What is the future of electronic data interchange, otherwise known as EDI? According to EDI experts, the answer depends on several factors, including the technologies involved and the underlying business processes. Basically, it depends on how it is being used. EDI has been used to electronically send and receive documents such as orders, delivery notes and invoices for over 30 years. In most industries, running a supply chain without using EDI would be inconceivable. In this time, companies in these industries have so refined and optimised their processes that they would no longer work without electronic support and modern EDI. Two of the many examples from the car industry are just in time (JIT) and just in sequence (JIS) logistics. However, there are now other technologies available to rival classic EDI. Is it time for a rethink?
As technology develops and progresses, of course it’s going to affect the way things are done. And currently, it’s plain to see that the trend in the IT sector is towards the cloud. It is therefore worth taking a moment to look at how the cloud has developed over the last few years. This shows us the overarching framework in which modern EDI will continue to develop.
Cloud as a major trend
The first cloud wave were the infrastructure clouds, also known as Infrastructure as a Service, or IaaS. Examples included AWS, Azure, Alibaba & Google Cloud. In the second wave, software vendors (SW vendors) started moving their applications to the cloud, some earlier, such as Salesforce, others later, such as SAP with S/4HANA. This is another trend that cannot be reversed. Companies are increasingly using cloud applications because they let departments access the tools best tailored to their specific tasks. Earlier concerns such as lack of security or lack of control over data no longer seem to worry companies today. They now recognise that cloud providers can actually guarantee a higher degree of security than they could in house. In short: the cloud is here to stay. Indeed, the future belongs to vendor clouds, otherwise known as Software as a Service or SaaS.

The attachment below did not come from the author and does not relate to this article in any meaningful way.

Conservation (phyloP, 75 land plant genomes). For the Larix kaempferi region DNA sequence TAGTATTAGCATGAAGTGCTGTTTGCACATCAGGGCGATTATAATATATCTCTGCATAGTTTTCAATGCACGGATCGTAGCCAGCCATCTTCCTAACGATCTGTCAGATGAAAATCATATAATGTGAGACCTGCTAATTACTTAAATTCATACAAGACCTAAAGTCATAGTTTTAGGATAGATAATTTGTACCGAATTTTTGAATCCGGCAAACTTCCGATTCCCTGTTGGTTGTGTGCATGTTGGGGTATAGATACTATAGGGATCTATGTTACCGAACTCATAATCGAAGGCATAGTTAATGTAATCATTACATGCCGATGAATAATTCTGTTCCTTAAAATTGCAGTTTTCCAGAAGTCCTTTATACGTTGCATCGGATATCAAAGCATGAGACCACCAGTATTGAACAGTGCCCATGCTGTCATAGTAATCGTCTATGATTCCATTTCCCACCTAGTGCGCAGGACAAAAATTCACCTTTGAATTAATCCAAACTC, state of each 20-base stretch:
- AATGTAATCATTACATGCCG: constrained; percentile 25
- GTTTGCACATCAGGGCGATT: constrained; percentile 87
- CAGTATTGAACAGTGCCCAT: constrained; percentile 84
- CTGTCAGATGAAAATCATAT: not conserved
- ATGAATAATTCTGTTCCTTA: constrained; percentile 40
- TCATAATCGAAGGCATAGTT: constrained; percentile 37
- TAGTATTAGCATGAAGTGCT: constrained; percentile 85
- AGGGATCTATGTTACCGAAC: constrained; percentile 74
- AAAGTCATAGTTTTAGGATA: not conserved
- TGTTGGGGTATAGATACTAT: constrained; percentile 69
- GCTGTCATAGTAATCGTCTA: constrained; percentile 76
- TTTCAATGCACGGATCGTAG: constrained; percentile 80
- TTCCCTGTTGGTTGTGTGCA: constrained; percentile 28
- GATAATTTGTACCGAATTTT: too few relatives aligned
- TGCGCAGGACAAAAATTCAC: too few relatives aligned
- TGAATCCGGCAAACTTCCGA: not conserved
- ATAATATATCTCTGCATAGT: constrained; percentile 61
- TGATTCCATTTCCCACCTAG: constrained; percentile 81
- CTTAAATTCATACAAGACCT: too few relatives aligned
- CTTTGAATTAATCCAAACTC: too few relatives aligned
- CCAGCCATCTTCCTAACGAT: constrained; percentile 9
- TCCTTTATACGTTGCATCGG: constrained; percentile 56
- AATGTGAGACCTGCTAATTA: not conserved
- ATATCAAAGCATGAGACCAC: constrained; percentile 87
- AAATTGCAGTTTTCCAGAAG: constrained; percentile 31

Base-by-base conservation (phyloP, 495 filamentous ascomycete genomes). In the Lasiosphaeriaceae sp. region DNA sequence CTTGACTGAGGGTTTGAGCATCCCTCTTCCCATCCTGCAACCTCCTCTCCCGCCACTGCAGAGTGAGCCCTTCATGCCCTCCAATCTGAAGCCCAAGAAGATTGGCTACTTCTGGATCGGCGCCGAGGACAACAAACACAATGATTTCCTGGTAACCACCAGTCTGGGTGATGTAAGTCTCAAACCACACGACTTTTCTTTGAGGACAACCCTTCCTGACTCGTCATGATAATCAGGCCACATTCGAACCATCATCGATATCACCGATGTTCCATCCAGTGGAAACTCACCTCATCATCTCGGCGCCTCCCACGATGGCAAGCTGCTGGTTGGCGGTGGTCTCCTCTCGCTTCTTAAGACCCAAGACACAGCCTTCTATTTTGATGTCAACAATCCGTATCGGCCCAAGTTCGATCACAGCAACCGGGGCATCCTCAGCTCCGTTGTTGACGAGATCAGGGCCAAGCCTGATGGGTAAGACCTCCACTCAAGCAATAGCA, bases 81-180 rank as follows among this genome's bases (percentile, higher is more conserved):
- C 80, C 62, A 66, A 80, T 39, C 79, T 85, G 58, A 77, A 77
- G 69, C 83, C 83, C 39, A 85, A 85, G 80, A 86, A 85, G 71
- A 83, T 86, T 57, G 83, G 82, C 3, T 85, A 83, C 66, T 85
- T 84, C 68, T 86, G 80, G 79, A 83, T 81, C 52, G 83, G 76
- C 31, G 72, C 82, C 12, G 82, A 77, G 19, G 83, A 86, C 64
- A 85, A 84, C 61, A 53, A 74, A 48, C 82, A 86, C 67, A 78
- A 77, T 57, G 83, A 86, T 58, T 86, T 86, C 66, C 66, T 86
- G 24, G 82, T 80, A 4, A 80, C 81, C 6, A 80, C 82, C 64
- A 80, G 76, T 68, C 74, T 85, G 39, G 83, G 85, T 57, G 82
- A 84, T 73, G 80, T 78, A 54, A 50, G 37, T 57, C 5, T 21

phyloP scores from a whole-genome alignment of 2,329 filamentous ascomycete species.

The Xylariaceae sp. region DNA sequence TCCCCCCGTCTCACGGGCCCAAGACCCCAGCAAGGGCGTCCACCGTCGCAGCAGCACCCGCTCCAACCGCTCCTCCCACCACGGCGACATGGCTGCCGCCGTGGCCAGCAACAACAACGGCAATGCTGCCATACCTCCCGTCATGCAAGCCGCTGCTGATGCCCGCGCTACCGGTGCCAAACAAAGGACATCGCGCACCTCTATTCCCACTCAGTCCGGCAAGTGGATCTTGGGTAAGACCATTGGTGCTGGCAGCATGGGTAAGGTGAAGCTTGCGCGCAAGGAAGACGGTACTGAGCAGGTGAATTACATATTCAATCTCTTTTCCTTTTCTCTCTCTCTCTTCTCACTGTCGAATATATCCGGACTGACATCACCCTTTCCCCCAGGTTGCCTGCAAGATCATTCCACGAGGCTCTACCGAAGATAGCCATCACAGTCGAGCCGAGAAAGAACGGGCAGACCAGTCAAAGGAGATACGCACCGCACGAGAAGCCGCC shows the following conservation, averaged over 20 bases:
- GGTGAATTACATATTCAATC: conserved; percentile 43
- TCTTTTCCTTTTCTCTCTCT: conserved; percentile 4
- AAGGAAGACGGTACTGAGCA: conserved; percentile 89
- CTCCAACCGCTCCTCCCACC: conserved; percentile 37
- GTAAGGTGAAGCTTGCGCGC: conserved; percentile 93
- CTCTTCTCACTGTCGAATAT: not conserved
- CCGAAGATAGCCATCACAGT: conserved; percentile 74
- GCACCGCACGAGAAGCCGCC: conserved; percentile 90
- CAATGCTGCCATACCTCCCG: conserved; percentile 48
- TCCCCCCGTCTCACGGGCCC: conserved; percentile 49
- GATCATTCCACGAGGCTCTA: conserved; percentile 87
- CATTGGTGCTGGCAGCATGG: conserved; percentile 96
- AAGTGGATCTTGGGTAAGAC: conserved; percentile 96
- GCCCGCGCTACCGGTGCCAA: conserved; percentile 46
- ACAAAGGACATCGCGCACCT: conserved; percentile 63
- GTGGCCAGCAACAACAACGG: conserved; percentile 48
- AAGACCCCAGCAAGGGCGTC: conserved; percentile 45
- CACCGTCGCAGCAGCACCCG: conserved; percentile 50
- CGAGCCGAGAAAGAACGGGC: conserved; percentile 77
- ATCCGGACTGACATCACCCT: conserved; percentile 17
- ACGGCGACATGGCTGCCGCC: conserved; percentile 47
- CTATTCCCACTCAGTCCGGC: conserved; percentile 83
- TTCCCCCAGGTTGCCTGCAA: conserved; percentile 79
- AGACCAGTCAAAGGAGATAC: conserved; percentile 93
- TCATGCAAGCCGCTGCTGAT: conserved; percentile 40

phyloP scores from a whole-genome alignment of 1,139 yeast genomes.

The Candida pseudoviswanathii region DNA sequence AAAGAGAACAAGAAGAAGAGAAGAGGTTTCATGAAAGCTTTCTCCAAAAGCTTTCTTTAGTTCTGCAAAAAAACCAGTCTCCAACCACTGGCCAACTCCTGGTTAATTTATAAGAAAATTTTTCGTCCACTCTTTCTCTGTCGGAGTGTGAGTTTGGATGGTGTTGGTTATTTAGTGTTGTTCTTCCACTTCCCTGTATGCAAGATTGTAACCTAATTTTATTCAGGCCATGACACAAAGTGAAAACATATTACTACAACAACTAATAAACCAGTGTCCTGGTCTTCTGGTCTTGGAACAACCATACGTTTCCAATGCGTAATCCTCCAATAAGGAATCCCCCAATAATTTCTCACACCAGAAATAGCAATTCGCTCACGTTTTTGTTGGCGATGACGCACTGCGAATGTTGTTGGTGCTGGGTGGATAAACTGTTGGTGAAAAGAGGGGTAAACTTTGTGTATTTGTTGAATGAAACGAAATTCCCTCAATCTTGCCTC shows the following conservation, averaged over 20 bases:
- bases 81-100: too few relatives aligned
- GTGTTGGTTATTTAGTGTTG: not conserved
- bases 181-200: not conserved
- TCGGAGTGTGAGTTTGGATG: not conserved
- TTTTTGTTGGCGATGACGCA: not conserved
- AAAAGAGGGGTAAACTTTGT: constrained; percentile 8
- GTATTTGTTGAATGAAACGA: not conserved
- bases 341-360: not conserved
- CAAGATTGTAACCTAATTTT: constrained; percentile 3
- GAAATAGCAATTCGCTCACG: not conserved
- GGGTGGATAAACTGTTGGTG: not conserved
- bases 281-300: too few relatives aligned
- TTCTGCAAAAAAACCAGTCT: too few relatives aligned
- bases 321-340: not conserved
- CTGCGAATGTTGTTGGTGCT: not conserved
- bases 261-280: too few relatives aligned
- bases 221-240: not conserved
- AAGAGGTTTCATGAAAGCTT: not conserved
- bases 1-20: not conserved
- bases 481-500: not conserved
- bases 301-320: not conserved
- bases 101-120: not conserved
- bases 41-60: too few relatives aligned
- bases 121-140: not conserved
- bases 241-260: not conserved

The first integration clouds quickly followed the infrastructure and vendor clouds. This is simply because these needed integrating with one another as well as those systems still running on premises. So why not move integration to the cloud, too? In this context you will often hear terms such as Integration Platform as a Service (iPaaS) or Middleware as a Service. This cloud-based integration is based on the increasing use of modern web APIs, which we shall be shortening to API. These mediate between the various vendor clouds and the client’s on-premises inventories. Basically, these integration clouds with their web-APIs are found in the gaps between the various domains.